Marshall Kirkpatrick has a post at Read/Write Web with some notes from an interview he and some other bloggers did with Neil Young at the JavaOne conference. And why was Neil there? Apparently he’s releasing his entire back catalogue as a Blu-Ray disc, which — thanks to the Java embedded in Blu-Ray — will automagically download new content if there is any when you play the disc. Among other things, Neil in jeans and a T-shirt was probably the only person who could make ponytailed Sun CEO Jonathan Schwarz look stuffy and uptight.
I’m a big fan of Neil’s, and always have been. And not just because my family and his family were neighbours in Toronto about a hundred years ago, or because his cottage is up in northern Ontario (“there is a town in North Ontario” he sings in Helpless) just like my cottage. Neil has always done whatever the hell he wanted to do, regardless of what his record label wanted — anyone remember the album Trans, released in 1982? — and he has a similarly straightforward approach to file-sharing and the dangers thereof, according to Marshall’s post.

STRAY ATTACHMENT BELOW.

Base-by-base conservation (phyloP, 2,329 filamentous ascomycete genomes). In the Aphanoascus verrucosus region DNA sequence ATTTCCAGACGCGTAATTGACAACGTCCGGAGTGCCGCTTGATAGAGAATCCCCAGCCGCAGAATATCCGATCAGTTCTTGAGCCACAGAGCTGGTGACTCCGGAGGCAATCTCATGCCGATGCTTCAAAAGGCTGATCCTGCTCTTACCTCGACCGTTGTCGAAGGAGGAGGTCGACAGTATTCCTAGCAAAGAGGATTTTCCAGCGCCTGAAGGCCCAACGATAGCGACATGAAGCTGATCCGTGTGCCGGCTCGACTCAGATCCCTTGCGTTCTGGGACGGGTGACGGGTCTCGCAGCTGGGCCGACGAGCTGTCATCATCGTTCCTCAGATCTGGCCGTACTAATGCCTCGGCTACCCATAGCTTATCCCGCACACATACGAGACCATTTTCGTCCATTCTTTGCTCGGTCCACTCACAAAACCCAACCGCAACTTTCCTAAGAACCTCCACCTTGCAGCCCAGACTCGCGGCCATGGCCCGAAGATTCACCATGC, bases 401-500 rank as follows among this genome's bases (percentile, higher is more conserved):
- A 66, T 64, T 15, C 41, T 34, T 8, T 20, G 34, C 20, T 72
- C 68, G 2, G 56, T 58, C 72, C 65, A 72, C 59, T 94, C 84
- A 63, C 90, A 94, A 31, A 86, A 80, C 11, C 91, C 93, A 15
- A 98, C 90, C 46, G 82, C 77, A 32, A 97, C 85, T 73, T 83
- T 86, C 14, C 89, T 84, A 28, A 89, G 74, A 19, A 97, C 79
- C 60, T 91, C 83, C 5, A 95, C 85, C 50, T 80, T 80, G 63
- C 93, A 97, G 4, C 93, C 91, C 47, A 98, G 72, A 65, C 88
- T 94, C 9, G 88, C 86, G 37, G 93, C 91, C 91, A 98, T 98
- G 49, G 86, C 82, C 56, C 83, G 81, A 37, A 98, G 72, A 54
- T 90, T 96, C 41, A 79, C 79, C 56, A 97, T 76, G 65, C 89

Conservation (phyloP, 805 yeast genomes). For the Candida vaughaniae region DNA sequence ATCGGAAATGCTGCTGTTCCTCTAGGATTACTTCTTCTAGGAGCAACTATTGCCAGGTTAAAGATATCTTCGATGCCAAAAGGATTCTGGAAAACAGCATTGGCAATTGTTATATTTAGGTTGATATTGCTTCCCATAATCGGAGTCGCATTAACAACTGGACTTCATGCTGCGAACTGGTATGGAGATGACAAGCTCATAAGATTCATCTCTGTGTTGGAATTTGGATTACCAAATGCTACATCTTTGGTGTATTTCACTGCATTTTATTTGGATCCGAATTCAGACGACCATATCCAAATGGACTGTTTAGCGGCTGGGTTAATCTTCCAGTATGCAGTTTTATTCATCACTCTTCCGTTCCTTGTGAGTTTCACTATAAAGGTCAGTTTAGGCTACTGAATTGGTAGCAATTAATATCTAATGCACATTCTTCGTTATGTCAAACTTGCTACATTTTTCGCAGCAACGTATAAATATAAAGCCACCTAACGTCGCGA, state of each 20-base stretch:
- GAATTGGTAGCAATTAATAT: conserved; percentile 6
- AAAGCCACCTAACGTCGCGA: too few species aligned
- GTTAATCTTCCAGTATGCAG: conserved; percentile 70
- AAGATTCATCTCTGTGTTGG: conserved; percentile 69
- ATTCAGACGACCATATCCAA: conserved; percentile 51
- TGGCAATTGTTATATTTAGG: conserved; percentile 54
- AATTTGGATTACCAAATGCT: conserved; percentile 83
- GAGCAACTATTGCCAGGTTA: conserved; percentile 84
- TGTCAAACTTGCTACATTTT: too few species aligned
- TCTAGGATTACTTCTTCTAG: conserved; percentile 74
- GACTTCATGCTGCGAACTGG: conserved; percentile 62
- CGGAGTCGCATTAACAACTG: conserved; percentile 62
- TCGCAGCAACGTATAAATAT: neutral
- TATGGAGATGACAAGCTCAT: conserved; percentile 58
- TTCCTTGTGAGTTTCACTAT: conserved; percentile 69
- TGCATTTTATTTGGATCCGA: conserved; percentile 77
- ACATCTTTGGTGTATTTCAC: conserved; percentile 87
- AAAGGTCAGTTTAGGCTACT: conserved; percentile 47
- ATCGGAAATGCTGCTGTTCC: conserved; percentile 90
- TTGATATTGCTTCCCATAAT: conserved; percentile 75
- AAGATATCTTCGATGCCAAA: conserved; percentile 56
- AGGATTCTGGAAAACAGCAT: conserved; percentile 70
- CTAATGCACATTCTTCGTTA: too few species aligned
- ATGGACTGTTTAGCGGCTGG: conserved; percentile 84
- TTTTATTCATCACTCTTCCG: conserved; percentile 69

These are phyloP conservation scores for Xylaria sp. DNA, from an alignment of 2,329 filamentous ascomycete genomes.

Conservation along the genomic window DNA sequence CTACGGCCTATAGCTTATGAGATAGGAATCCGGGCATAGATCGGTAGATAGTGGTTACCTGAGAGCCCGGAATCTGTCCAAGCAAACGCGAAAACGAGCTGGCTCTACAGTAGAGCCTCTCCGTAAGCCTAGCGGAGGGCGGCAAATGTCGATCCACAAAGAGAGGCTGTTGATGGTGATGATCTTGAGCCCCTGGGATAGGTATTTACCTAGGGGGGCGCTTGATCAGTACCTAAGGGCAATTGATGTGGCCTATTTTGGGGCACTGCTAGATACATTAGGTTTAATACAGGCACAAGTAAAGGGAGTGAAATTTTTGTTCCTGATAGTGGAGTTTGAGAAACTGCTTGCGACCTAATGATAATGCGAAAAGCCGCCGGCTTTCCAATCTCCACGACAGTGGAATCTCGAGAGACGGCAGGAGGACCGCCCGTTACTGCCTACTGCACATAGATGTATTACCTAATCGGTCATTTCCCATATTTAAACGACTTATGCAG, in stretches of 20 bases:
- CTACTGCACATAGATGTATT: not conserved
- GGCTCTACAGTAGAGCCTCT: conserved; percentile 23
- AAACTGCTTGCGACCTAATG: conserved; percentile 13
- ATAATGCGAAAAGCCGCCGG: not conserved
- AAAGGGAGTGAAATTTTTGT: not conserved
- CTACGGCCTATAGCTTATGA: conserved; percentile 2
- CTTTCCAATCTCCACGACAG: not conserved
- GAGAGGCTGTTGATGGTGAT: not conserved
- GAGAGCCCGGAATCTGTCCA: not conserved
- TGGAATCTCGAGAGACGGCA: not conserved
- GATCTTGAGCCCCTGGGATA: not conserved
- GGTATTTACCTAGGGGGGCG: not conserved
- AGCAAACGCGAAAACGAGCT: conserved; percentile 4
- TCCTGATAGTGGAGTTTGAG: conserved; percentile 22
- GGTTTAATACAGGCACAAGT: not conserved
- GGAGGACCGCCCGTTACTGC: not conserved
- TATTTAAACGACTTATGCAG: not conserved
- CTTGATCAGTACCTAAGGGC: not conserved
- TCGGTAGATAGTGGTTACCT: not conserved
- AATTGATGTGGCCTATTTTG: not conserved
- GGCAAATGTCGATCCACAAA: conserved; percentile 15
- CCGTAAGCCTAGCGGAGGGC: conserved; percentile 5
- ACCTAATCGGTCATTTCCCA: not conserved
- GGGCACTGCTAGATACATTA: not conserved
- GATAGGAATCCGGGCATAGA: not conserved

“It’s up to the masses to distribute it however they want,” he said. “The laws don’t matter at that point. People sharing music in their bedrooms is the new radio.”
Obviously, he’s not saying that he’s happy people are trading mp3 files of his music rather than buying it. But I think he knows he can’t stop it, and I get the sense that he thinks it’s probably on balance a positive thing — and there will always be people who want the Blu-Ray disc with the whole back catalogue, or the $300 package deal that Trent Reznor and Nine Inch Nails made $1.6-million or so on awhile back, despite the fact that he was effectively giving the entire album away. You just have to focus on that, and give them the best you can give.